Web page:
Inside the dark, hot potbelly
of my uncomfortable mother,
I stirred in pink au jus. In salty
amnio, I grew round, delicious
and thick. My silky ears pickled.
My knuckles and cloven hooves
prickled with finicky hungers.
All new senses of me glorious
tongues budding and licking.
I crackled to life and I kicked her
beneath the floating ribs: Eat,
eat, Woman! Eat! But she halved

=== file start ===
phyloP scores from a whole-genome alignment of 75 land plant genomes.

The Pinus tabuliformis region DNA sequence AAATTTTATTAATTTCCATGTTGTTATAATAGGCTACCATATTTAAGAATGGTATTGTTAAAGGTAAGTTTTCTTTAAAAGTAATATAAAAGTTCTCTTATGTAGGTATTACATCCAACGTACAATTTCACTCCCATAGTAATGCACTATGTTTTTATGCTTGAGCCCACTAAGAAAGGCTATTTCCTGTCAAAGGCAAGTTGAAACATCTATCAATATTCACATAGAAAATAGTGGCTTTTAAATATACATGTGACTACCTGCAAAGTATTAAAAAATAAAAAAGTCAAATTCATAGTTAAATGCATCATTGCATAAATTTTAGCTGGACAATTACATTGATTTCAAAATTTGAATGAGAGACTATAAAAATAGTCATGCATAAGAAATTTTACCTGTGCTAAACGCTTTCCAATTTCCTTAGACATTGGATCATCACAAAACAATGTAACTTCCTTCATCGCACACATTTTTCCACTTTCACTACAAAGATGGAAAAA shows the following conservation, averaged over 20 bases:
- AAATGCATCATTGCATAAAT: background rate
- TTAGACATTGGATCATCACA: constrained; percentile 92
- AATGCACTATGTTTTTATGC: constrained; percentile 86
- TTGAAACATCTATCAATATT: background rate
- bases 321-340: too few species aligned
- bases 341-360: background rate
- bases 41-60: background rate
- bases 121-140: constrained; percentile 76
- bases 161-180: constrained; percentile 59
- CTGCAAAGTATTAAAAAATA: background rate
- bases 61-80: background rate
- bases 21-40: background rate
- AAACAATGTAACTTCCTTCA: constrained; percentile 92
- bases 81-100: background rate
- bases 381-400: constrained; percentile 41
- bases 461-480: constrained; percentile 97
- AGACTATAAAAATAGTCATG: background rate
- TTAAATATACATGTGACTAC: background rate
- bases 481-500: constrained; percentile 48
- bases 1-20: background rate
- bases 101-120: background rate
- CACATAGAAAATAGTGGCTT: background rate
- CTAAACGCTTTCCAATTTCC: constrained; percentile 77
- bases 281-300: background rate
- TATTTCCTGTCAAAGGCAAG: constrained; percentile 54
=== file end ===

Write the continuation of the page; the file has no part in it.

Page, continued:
grapefruits. She hard boiled eggs.
She sipped thin, bitter black coffee
with no sweet cream. Pained
by the weight of me, she signed
her pregnancy photos in shame.
“Don’t I look terrible?” she asked
the world. She decided early on
to name me, Fat—an inside joke
between her and my father.
And he agreed.